Attackers fired on a plane carrying Ivory Coast's prime minister as it landed at an airport.
Guillaume Soro was not harmed and was taken to a safe place, said New Forces spokesman Alain Lobognon, who was traveling with Soro.
There was initial confusion, with Lobognon first saying a convoy in which Soro was being taken from a northern airport was fired on, but later saying Soro's plane was attacked as it landed.
Sidiki Konate, another Soro spokesman who was with him on the plane, told French radio that as the plane landed at Bouake airport, roughly 400 kilometers (250 miles) from the main city, Abidjan, "you heard the sound of heavy explosions and then several volleys of shots."
He said the pilot was able to land, but with such force that three people were killed. Lobognon also said three people were killed.
"Many were also injured, seriously. The prime minister was unhurt," Konate said.
Soro became prime minister of Ivory Coast in April following the signing of a peace deal between his New Forces rebels and the government. Following a brief civil war in 2002, Ivory Coast was divided into a rebel-controlled north and a government-ruled south.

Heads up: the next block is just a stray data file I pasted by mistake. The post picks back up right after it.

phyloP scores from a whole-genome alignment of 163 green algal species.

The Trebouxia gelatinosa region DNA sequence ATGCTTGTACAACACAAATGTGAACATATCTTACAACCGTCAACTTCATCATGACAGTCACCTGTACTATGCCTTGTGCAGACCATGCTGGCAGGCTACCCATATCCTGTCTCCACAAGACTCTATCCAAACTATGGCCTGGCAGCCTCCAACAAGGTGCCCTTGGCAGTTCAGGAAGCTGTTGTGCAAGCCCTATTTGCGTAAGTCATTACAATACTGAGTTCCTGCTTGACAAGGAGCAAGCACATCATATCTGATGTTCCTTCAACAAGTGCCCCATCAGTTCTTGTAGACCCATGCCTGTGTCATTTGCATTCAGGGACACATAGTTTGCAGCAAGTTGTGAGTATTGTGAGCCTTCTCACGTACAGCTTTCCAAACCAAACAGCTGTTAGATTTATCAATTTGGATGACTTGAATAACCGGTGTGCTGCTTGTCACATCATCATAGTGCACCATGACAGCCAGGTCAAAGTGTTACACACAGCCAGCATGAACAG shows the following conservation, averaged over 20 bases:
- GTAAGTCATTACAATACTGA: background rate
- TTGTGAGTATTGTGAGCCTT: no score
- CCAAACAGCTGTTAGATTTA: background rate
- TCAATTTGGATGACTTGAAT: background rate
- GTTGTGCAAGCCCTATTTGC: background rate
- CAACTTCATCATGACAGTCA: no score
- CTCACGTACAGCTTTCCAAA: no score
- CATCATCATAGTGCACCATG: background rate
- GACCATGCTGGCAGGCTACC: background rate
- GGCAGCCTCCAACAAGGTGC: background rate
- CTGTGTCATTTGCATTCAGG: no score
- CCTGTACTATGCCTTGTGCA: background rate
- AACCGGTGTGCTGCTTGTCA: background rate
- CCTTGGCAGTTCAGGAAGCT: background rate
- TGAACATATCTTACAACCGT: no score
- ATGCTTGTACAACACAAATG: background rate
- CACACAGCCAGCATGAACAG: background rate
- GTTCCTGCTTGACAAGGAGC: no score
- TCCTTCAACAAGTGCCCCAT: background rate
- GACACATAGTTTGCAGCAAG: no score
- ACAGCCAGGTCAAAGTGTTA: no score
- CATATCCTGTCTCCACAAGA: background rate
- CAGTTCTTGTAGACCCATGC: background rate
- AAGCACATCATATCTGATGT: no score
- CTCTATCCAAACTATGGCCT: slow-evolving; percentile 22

Friday's attack could set back Ivory Coast's nascent peace deal, brokered earlier this year in neighboring Burkina Faso. Under the accord, Soro joined hands in government with his former enemy, President Laurent Gbagbo.
Before becoming prime minister, Soro had headed the rebels from Bouake, while Gbagbo governed the south.
About 9,000 U.N. troops and 3,500 French soldiers are deployed in Ivory Coast to ward off all-out civil war. Many used to patrol the giant buffer zone that runs east to west, dividing the country in half.
Since the signing of the peace deal on March 4, Ivorians have begun dismantling the buffer zone, and international peacekeepers were beginning to pack their bags.
The world's largest cocoa producer has embraced a series of peace deals in recent years, but so far none have taken hold. The most recent, known as the Ouagadougou accord after the capital of Burkina Faso where it was signed, has been seen as the most promising.
The French foreign affairs minister, Bernard Kouchner, issued a statement in Paris condemning Friday's attack, and offered medical assistance in Bouake.
France "underlines the overriding necessity of continuing the reconciliation process started under the Ouagadougou accord," Kouchner added in a statement.
"As soon as we can see the concentration of American aircraft on airfields in Europe, we will simply destroy those airfields by launching our medium-range ballistic missiles at those targets"